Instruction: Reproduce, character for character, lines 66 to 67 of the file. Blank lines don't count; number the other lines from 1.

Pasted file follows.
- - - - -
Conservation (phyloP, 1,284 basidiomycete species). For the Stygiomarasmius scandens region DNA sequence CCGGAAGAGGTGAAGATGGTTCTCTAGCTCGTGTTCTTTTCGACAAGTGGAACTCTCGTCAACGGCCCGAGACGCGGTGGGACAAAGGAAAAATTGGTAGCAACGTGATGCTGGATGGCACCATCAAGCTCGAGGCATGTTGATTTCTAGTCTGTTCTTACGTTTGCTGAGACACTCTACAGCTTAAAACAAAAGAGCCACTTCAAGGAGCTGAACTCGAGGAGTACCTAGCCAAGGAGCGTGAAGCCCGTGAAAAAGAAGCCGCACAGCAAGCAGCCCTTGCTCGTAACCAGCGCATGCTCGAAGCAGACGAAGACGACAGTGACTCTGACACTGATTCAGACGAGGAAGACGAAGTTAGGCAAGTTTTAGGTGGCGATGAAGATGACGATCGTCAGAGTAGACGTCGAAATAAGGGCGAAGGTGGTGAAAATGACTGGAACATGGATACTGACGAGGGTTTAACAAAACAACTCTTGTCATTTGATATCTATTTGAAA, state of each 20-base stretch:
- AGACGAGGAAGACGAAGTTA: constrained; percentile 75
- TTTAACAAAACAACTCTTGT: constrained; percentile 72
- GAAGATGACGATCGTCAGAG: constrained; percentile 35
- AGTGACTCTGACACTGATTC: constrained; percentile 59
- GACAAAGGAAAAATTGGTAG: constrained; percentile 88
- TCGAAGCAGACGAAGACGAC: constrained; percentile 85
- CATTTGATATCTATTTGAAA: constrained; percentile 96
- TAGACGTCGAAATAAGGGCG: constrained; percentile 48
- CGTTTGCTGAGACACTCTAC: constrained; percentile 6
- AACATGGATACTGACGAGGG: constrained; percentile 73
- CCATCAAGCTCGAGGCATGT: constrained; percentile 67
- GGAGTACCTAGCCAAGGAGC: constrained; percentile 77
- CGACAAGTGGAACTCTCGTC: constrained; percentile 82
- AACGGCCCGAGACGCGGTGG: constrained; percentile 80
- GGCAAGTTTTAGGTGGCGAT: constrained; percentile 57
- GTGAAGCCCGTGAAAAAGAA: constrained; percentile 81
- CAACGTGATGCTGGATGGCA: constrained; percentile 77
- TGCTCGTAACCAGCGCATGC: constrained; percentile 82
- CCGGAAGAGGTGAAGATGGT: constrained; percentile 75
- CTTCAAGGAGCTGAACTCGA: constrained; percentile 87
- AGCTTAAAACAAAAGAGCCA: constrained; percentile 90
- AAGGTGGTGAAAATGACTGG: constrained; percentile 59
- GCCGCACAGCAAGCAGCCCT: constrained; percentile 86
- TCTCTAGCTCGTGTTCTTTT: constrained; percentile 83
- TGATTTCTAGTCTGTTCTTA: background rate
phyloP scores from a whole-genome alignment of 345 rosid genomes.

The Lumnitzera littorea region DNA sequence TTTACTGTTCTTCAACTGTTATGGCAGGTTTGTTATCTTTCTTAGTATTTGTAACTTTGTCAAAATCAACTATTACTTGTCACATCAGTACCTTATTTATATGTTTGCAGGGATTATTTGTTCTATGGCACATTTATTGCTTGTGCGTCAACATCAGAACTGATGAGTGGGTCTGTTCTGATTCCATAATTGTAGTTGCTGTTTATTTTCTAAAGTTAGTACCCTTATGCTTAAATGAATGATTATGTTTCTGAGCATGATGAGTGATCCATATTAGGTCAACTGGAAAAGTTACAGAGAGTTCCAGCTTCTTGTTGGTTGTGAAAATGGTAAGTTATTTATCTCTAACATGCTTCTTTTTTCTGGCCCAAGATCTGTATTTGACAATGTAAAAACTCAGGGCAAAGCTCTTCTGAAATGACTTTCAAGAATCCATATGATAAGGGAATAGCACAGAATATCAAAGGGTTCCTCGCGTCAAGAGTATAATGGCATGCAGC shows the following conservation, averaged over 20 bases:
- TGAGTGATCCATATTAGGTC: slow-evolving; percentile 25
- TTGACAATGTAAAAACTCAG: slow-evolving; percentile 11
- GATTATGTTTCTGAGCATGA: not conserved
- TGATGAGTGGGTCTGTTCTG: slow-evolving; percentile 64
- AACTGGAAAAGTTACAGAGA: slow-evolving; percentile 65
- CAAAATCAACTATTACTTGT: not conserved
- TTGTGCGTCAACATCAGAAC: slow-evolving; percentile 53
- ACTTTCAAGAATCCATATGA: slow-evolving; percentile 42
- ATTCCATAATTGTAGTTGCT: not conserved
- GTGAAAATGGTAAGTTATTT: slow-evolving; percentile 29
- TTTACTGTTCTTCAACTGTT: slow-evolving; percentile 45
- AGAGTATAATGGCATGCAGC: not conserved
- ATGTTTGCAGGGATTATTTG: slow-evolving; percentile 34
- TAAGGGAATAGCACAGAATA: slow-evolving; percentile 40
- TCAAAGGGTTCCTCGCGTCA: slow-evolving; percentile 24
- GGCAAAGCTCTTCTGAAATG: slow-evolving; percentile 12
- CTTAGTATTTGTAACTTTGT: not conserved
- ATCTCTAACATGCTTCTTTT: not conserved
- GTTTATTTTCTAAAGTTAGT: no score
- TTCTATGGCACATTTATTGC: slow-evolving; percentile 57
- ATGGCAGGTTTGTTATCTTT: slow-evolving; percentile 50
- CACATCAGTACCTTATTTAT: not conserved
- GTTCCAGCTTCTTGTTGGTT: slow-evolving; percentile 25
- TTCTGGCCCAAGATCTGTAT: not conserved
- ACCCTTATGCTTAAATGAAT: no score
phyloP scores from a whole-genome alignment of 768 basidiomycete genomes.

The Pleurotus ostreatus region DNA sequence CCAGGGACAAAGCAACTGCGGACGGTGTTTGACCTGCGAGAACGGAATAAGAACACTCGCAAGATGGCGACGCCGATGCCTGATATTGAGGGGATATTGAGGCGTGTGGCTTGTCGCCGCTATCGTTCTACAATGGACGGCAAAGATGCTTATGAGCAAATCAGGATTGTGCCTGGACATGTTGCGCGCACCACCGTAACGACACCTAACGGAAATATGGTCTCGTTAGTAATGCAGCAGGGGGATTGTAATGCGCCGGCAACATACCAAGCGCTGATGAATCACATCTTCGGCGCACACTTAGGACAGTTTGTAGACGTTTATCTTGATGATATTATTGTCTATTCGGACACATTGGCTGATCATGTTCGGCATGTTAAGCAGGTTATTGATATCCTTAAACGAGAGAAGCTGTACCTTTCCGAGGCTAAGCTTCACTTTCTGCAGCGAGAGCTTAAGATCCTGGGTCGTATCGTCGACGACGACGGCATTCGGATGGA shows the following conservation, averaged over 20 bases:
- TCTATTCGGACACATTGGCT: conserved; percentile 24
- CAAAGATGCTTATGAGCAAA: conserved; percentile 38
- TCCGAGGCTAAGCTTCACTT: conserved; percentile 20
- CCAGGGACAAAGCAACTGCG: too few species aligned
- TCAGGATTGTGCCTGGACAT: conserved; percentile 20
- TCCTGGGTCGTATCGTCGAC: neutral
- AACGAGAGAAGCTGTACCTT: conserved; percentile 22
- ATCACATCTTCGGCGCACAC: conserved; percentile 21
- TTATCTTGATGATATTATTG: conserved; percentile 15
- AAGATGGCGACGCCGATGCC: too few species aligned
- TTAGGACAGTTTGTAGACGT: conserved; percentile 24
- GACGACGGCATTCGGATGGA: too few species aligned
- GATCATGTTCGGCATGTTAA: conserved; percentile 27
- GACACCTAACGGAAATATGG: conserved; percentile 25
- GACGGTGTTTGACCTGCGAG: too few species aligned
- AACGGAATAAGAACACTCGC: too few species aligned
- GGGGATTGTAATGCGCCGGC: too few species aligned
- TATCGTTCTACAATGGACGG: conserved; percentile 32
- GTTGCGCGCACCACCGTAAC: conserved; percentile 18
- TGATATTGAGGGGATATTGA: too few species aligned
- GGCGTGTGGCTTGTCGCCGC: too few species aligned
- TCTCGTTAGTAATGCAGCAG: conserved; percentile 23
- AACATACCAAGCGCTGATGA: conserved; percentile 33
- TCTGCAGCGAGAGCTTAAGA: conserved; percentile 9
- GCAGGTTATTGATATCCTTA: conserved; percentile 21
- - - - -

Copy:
- TTAGGACAGTTTGTAGACGT: conserved; percentile 24
- GACGACGGCATTCGGATGGA: too few species aligned